The Stroke Association has funded research to find new and better ways to support people affected by stroke to rebuilding their lives.
Amazing Brains: Research to Recovery. Previously known as our Keynote Lecture, our event took place on Wednesday, 15 May 2019, at the Science Museum in central London.
Two-thirds of stroke survivors have problems with their sight after stroke, and around half of these will be left with long term sight problems. This new research programme aims to establish better treatment and support for stroke survivors with vision loss after stroke in the UK.
How we take part in EU funded research, details of current projects and how you can join us.
This research project will work with stroke survivors and their families. In year one, we will design a healthy living programme for stroke survivors and their families. The programme will provide information, education and support. It will help people to learn how to manage their own lifestyle risk factors.
We want to support the next generation of stroke research leaders to continue to improve stroke care and the lives of people affected by stroke in the years to come. We’re proud to introduce you to four researchers at the beginning of their careers who have recently been awarded Stroke Association research fellowships.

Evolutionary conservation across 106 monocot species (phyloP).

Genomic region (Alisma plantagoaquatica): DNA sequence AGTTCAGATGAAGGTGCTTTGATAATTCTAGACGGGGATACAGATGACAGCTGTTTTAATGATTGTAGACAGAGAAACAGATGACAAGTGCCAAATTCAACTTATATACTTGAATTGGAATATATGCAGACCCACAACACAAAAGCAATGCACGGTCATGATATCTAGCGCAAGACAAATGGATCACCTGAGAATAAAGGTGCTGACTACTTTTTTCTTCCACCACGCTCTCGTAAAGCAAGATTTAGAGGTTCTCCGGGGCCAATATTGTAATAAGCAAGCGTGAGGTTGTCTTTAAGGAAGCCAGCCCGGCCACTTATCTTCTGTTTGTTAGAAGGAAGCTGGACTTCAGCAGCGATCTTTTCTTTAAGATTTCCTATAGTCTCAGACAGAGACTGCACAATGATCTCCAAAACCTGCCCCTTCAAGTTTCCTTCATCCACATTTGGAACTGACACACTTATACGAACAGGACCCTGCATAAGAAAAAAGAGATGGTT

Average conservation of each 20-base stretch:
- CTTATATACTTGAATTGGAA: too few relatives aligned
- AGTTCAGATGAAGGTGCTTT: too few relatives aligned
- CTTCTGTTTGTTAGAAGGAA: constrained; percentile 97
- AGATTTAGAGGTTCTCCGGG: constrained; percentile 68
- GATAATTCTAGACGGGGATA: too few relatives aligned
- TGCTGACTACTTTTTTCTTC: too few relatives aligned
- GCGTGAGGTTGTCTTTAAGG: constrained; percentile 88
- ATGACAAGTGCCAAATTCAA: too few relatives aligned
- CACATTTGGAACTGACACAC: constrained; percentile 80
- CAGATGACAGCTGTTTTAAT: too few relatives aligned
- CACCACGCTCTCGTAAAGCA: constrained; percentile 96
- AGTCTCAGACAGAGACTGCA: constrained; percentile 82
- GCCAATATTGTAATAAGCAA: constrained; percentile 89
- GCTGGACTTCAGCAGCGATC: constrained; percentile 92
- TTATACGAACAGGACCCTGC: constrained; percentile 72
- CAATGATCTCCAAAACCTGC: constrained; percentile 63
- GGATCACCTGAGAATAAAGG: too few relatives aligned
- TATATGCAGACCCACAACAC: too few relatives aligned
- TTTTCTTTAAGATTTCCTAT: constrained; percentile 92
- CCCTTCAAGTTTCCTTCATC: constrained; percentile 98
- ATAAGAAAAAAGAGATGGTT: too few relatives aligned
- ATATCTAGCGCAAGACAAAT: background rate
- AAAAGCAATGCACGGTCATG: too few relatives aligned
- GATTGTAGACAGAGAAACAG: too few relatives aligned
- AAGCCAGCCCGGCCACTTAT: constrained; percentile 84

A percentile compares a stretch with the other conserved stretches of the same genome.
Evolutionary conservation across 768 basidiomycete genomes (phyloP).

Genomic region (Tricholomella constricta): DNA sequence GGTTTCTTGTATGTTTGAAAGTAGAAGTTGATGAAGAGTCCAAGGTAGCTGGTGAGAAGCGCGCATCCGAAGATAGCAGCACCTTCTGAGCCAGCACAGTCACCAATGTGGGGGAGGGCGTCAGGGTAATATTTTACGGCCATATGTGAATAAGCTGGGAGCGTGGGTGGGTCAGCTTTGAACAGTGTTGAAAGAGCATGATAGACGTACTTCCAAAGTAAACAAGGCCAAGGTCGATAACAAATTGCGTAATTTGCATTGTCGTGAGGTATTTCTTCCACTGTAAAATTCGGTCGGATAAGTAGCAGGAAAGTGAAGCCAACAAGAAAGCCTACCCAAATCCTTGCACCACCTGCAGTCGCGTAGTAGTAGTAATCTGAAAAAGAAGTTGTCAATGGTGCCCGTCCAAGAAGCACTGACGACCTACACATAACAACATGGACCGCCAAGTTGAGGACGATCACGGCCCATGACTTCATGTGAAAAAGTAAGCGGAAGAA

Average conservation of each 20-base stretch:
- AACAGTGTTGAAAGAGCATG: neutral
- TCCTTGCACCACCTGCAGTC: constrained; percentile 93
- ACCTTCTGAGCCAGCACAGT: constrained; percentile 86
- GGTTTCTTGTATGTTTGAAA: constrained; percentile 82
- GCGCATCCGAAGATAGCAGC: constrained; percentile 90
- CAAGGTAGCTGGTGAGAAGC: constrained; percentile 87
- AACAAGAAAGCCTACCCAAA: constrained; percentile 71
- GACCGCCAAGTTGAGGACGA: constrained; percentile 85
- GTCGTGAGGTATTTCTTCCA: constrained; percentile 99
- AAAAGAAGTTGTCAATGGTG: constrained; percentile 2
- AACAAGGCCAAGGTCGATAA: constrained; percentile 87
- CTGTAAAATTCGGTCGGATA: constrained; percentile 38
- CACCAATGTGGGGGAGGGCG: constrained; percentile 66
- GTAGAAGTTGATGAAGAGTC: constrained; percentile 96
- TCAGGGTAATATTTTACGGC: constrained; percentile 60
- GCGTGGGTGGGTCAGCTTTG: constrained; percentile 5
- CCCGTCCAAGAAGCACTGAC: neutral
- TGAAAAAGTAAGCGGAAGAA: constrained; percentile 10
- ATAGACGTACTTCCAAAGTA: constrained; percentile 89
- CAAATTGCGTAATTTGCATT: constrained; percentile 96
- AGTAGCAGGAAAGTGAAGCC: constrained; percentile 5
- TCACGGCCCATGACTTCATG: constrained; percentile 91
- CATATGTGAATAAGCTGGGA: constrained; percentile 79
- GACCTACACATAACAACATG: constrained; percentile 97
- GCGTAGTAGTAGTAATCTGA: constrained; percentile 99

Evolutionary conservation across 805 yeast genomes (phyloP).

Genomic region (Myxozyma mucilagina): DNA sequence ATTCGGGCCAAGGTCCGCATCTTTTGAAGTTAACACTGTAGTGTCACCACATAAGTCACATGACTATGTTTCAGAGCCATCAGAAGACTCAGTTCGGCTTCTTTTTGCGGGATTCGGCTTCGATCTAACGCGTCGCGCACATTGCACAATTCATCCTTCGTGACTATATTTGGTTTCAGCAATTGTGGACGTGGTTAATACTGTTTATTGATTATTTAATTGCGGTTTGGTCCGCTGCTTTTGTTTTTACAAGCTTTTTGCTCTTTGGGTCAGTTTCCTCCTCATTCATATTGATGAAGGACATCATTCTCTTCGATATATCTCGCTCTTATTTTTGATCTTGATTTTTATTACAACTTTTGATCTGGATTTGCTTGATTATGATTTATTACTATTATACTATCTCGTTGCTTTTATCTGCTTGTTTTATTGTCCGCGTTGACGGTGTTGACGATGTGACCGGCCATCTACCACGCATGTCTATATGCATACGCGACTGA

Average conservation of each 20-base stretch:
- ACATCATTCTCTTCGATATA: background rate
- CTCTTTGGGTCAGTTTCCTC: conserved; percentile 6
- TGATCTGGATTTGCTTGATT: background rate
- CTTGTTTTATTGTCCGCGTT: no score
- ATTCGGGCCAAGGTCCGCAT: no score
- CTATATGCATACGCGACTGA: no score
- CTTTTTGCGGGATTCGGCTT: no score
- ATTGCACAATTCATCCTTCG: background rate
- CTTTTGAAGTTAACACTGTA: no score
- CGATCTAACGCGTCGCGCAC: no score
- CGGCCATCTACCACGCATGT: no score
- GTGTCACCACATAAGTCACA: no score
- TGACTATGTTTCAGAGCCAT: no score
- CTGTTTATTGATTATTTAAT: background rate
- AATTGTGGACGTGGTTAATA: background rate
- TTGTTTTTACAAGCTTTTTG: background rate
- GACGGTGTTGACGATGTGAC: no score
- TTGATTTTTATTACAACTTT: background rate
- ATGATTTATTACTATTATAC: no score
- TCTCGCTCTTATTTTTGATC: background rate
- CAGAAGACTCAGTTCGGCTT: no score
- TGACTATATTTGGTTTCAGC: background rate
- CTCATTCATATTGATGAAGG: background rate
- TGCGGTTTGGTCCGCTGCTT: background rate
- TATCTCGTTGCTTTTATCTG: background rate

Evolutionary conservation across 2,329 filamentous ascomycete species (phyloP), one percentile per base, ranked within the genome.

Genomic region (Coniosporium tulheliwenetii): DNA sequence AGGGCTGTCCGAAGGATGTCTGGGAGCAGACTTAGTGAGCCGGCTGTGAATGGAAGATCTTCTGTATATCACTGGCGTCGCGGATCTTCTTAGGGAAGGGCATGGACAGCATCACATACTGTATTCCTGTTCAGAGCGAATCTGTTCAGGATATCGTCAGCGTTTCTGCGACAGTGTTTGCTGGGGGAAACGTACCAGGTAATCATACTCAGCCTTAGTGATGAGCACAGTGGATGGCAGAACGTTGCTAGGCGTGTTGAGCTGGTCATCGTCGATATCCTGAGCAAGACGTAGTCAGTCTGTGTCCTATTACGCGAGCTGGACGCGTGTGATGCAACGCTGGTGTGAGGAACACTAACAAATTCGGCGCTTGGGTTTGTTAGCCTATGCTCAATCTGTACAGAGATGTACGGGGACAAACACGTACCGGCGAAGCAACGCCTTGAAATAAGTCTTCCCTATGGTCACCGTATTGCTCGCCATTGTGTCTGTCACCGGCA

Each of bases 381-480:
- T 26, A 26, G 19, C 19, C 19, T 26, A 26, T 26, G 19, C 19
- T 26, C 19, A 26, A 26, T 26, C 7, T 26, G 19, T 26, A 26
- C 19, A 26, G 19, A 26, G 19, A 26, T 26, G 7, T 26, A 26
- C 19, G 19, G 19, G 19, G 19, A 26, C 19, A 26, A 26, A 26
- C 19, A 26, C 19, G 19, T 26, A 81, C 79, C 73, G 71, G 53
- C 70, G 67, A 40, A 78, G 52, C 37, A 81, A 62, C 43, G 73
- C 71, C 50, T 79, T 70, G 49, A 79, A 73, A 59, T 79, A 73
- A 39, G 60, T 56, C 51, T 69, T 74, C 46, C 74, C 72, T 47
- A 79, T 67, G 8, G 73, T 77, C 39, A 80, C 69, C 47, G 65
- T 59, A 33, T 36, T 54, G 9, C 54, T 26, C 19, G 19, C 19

Published in the journal, BMJ Open, a new study explores what self management after stroke means to stroke survivors and physiotherapists.
Last week, our Stroke Training team delivered our Professional Masterclass in London, part of a series of masterclasses for professionals working in stroke.
MAGIC aims to discover innovative approaches to post-stroke care based on Information Communications Technology (ICT) solutions.
Fatigue is common after stroke, but there’s currently a lack of treatment available for fatigue after stroke. This research will create a fatigue management programme designed to support stroke survivors to self-manage their fatigue.